Education

License suspended for Alburnett teacher investigated for 'inappropriate relationship'

Adam Macke was a first-year English teacher at Alburnett High School in 2017

(Gazette file photo)
(Gazette file photo)

The teaching license of an Alburnett High School teacher who left after being accused of having an “inappropriate relationship” with a student has been suspended.

The Board of Educational Examiners indefinitely suspended Adam Macke’s license for at least three years, according to a December decision made public last week.

Macke, 34, was a first-year English teacher at the northern Linn County high school during the 2017-18 school year.

The board determined Macke encouraged an inappropriate relationship with a female student at the school, though a Linn County Sheriff’s Office investigation concluded the relationship was not physical. No criminal charges were filed.

In its ruling, the board wrote that Macke’s actions qualified as student abuse under Iowa Administrative Code, which includes “soliciting, encouraging or consummating a romantic or otherwise inappropriate relationship with a student.”

Both Macke and the student told investigators their relationship — which included a 105-minute phone conversation, extensive time alone together in Macke’s classroom and discussion of their romantic feelings for each other — “transgressed the boundaries of a professional teacher/student relationship.”

According to testimony detailed in the board’s decision, Macke responded to his student’s romantic interest in him by reciprocating her feelings but telling her they needed to refrain from physical intimacy so he could keep his job. He did not tell anyone at the school about the conversation.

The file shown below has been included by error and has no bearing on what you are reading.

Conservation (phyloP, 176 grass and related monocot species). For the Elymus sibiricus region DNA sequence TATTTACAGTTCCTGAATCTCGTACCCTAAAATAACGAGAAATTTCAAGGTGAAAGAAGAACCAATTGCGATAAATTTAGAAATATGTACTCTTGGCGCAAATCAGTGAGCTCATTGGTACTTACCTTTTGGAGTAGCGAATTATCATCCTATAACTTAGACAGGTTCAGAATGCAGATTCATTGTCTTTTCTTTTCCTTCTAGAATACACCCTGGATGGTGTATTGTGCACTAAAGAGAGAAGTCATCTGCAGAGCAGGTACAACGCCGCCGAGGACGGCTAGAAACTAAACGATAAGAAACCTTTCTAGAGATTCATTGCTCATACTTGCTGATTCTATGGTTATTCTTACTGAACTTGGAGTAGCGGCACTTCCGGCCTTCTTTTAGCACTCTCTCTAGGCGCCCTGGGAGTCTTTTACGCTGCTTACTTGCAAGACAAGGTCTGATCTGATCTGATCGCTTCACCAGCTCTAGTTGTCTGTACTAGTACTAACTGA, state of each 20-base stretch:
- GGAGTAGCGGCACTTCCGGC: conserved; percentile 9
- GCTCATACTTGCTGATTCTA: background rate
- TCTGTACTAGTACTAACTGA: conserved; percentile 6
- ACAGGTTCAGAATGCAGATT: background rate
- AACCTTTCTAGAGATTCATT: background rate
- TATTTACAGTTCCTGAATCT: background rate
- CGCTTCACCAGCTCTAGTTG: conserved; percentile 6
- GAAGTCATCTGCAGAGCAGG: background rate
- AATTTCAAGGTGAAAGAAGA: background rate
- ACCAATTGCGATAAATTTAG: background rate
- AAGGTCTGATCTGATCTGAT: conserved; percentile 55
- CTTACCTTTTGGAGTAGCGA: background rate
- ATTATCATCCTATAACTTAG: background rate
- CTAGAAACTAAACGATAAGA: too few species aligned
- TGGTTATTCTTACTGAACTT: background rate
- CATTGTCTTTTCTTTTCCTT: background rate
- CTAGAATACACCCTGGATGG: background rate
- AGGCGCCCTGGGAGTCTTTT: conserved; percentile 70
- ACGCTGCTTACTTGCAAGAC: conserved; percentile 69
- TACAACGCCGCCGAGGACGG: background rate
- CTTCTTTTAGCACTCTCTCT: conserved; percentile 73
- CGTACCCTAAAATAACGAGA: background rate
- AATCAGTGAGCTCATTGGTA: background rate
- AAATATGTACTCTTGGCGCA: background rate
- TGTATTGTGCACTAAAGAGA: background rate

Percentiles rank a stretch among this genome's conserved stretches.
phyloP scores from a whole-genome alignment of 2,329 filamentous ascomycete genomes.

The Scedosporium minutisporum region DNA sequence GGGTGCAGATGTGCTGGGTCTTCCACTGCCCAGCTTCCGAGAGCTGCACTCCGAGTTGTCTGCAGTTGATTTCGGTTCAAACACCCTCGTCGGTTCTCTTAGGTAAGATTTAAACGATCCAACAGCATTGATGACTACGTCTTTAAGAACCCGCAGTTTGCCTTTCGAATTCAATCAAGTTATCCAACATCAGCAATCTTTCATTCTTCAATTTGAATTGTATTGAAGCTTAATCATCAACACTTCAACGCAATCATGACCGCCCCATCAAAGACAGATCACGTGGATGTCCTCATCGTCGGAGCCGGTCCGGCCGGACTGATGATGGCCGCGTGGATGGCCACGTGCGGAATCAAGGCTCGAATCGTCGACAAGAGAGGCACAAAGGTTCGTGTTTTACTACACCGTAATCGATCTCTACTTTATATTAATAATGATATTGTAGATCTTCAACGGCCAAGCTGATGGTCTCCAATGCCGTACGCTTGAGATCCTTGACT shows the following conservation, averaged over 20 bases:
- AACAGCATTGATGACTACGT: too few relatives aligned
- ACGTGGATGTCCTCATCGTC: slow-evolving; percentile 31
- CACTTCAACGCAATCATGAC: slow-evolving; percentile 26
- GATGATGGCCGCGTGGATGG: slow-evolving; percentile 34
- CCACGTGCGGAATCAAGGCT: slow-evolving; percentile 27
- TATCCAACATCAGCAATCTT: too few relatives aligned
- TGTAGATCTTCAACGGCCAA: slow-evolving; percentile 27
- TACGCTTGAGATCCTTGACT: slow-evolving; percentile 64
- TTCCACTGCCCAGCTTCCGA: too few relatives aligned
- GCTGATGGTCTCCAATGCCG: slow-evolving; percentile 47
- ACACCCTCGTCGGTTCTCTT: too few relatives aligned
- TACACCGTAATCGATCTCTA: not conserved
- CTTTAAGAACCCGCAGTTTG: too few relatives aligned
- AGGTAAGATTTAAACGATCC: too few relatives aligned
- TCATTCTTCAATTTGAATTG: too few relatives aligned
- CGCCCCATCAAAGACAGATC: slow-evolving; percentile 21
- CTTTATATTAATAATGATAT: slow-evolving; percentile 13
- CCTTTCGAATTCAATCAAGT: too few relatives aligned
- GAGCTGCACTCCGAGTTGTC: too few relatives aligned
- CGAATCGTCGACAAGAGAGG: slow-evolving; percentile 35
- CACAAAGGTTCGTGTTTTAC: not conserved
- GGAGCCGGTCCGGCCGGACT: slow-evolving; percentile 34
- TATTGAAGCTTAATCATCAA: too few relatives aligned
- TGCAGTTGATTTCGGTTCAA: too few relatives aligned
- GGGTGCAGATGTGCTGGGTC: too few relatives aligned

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“Macke demonstrated a remarkable lack of insight into the situation,” according to the final board order, “commending himself at hearing and in his written statement for maintaining a close relationship with (the student) even after she revealed her romantic feelings for him.”

In an email included in testimony, Macke told Superintendent Danielle Trimble, after her and Principal Ken Kasper’s investigation concluded, that he had vowed to himself to support the student and admitted they communicated “much more than what somebody would consider appropriate when looking at the situation objectively.”

The district investigation of Macke was conducted in December 2017 and referred to law enforcement.

The district placed Macke on administrative leave at the conclusion of the internal investigation, and Macke later resigned.

To reinstate his teaching license, Macke would need to apply to the board and demonstrate “the basis for suspension of his license no longer exists,” according to the decision.

He also would need to undergo a mental health evaluation, which would include an assessment of his ability to maintain appropriate boundaries with students, and 15 hours of in-person educator ethics courses offered by Professional Educators of Iowa.

l Comments: (319) 398-8330; molly.duffy@thegazette.com

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